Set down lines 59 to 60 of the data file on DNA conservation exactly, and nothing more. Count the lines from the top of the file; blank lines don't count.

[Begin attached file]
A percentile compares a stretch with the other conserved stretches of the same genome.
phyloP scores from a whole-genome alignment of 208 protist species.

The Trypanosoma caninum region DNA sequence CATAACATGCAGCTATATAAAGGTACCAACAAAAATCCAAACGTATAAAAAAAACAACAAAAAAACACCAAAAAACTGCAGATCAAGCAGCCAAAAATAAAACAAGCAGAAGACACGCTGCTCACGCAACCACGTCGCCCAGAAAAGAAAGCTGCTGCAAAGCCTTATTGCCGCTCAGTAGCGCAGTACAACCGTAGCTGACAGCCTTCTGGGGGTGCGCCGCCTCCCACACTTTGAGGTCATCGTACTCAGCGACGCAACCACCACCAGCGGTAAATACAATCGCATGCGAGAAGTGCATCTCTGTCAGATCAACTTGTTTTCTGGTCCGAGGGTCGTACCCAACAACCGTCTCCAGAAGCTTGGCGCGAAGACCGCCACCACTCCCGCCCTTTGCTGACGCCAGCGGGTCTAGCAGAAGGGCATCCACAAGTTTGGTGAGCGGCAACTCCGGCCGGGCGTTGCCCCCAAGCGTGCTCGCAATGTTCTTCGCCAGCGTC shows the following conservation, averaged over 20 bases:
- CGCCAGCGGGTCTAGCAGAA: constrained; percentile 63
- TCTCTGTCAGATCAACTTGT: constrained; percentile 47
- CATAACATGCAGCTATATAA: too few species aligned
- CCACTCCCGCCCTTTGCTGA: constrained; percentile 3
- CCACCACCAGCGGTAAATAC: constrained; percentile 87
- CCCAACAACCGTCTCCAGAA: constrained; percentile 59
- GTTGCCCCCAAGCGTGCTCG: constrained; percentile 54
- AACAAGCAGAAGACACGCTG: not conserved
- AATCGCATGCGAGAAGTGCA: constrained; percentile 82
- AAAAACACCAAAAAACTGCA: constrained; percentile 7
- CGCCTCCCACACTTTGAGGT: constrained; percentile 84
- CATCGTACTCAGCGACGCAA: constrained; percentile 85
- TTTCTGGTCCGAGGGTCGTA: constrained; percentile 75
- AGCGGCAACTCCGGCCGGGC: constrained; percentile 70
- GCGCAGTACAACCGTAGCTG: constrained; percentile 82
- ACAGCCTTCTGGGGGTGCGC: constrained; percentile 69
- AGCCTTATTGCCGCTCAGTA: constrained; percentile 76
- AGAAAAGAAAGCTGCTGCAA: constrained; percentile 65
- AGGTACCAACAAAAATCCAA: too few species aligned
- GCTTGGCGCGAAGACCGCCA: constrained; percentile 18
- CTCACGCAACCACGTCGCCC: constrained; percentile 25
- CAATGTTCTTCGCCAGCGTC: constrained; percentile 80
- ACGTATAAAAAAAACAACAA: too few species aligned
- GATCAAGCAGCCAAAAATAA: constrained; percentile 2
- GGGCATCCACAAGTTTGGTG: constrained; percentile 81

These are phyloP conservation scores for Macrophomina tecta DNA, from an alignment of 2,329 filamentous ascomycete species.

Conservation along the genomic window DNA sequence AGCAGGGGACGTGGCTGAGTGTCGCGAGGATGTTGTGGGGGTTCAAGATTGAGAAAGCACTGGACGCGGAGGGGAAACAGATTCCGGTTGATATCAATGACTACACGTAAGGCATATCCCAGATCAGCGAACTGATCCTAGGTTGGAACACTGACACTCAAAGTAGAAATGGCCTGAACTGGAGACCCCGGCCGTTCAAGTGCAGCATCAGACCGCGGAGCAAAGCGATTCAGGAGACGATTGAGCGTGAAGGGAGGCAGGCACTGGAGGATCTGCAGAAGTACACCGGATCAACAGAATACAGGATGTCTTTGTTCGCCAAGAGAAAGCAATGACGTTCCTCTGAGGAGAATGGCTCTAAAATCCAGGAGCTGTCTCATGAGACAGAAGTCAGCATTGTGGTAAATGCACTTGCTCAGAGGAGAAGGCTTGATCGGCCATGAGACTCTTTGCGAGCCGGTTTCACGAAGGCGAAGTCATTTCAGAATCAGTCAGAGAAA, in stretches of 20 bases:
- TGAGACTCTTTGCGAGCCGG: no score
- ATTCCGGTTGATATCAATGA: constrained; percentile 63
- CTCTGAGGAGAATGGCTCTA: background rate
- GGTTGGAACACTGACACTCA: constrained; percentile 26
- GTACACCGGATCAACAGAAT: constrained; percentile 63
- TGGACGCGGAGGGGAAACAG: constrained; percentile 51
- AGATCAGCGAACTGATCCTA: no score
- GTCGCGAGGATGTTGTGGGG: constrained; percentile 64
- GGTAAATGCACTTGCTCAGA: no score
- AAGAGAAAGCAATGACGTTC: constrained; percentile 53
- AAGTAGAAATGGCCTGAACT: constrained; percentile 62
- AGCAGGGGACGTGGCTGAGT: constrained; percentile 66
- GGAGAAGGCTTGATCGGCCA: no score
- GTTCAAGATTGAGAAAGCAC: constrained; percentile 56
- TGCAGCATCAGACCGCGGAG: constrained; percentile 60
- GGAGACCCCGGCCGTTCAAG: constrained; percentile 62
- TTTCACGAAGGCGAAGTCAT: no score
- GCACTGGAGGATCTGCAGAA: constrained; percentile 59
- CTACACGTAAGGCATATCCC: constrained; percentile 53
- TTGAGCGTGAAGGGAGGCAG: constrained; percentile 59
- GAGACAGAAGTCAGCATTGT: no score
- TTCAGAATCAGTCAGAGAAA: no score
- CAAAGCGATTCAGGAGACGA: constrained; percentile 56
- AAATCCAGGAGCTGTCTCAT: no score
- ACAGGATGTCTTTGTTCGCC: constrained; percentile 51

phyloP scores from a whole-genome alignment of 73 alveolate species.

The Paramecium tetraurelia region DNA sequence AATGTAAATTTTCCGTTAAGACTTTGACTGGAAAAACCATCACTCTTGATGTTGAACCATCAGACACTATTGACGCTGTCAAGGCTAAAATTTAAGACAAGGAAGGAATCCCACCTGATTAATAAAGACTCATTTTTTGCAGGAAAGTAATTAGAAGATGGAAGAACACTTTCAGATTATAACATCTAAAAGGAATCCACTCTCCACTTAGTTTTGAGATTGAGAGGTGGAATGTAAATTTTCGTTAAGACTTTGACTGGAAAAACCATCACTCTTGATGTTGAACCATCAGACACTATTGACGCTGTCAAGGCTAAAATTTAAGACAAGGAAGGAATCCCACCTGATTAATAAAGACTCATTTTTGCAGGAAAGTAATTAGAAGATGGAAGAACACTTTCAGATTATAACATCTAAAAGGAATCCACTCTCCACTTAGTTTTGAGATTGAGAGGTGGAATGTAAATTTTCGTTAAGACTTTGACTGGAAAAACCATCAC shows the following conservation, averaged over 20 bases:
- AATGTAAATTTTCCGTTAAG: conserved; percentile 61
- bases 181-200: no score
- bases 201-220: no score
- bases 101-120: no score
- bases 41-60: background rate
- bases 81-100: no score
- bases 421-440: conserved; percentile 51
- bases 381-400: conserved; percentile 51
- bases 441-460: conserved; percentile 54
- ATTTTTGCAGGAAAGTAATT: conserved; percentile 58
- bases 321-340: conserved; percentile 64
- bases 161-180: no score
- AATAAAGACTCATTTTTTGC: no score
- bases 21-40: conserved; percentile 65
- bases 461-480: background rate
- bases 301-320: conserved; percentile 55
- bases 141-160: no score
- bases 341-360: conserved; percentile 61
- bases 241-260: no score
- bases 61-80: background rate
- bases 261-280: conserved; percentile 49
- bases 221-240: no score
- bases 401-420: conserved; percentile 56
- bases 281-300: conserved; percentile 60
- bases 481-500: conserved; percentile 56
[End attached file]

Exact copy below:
- bases 181-200: no score
- bases 201-220: no score